From Fedora Project Wiki

Anaconda Installer

The Red Hat Installation Program, Anaconda, is the installation program for Red Hat Linux distributions. These distributions include both Fedora and Red Hat Enterprise Linux. During installation, a target computer's hardware is identified and configured, and the appropriate file systems for the system's architecture are created. Finally, Anaconda allows the user to install the operating system software on the target computer. Optionally, Anaconda can upgrade existing installations. Anaconda can run in a fully interactive mode (text or graphical), or in a kickstart mode that allows the installation to be scripted for unattended operation. Kickstart files make deploying hundreds or thousands of systems very cost effective especially when network installation techniques are used.

Anaconda is written primarily in the Python language. The snake paradigm of Python provided the perfect name for the installer, Anaconda. The graphical front-end of Anaconda is written with pyGtk library. Using the Python scripting language for the majority of the installer code allows for easy distribution of updates and the quick development of new features. The C programming language is used for some special functionality in the bootloader subsystem. In addition, the BASH shell scripting language is used for some administrative scripting duties. The entire Anaconda package is distributed under the GPL.

Mailing Lists

There are two mailing lists that support the Anaconda Installer. The first is the development mailing list. This list is used to discuss the Anaconda Installer development issues, submit patches, and to discuss other activities related to extending Anaconda. The sign up for the development list is located at anaconda development list site. Past discussions can be found in the anaconda development archives.

The second list is a user oriented list of how to create kickstart files. One of the features of the Anaconda Installer is an installation automation mechanism. This is the roll of a kickstart file. Moreover, the kickstart list is the place to discuss issues automation installation issues. The sign up for the kickstart list is located at anaconda kickstart list site. Past discussions can be found in the anaconda kickstart archives.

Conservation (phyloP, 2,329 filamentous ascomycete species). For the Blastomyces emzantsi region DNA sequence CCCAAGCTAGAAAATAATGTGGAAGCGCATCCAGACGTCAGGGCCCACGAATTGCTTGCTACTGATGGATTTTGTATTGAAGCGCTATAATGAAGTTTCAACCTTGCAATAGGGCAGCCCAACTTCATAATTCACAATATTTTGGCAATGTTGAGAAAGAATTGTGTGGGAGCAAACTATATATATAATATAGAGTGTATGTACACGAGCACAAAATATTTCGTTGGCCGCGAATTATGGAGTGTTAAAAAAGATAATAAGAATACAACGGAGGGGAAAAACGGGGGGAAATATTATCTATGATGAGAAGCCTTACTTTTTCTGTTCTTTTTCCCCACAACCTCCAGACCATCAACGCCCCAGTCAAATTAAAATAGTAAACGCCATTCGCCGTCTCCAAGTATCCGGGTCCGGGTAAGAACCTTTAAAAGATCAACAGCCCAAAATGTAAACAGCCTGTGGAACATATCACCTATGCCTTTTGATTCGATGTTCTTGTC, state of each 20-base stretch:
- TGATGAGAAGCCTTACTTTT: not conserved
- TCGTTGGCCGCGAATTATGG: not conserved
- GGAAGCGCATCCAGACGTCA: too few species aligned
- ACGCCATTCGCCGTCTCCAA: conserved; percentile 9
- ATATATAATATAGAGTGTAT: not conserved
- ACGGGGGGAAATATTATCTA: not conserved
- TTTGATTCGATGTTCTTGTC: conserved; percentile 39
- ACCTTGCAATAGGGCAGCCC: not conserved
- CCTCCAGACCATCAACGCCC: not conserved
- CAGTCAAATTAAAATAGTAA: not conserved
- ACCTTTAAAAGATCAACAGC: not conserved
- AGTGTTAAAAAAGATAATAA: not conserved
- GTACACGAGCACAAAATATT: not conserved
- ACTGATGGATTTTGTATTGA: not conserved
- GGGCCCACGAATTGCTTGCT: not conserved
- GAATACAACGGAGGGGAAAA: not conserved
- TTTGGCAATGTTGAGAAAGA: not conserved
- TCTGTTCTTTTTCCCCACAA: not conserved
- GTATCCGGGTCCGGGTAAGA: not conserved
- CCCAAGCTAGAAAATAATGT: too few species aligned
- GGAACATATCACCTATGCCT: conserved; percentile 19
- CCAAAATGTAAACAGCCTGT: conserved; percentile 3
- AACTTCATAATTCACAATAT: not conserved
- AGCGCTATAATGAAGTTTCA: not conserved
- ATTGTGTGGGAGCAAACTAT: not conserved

Anaconda Vision

There are many ways that the Anaconda installer can be expanded. Please visit the Anaconda Vision page to see if there is something that would interest you.

I. Anaconda Introduction

  1. Anaconda - is the installer used for Fedora(and also Red Hat Enterprise Linux)
  2. The Anaconda installation procedure (from a bootable CD)
    • Boot process (from a CD-ROM)
    • Anaconda process

II. Anaconda Customization Vs Fedora Customization

  1. Clarification
    • Customizing Anaconda
    • Customizing Fedora

III. Anaconda Preparing The Build Environment

  1. System Requirements
  • Operating System
  • Free Disk Space
  • Build Times
  • RPM Packages
  • Patches
  1. Create the Build Environment
  2. Set environment variables
  3. Create working directories

IV. Anaconda Customization

  1. Install Anaconda source
  2. Apply pre-existing patches
  3. Modify Anaconda source
  4. Test changes made to Anaconda
  5. Create a patch file for your custom Anaconda modifications
  6. Rebuild Anaconda RPM with the custom patch
  7. Install newly rebuilt Anaconda RPMs on the build machine
  8. Copy newly rebuilt Anaconda RPMS to build tree
  9. Run createrepo and pkgorder
  10. Run buildinstall

V. Anaconda Customizing Fedora

  1. Add/Remove/Update RPM packages
  2. Edit comps.xml
  3. Check all dependencies are met with getfullcomps
  4. Rebuild repository metadata
  5. Integrate Custom Fedora into different media (CD/CDs/DVD)
    • Single CD
    • Multiple CDs
    • DVD
  6. splittree and create CD specific metadata
  7. Create .iso with mkisofs
  8. Implant md5sum with implantisomd5
  9. Burn .iso to CD/DVD with wodim

VI. Anaconda Kickstart Integration

  1. Using a kickstart file to automate installation
  2. Using a kickstart %pre script
  3. Using a kickstart %post script

VII. Anaconda Appendices

VIII. Anaconda Acknowledgements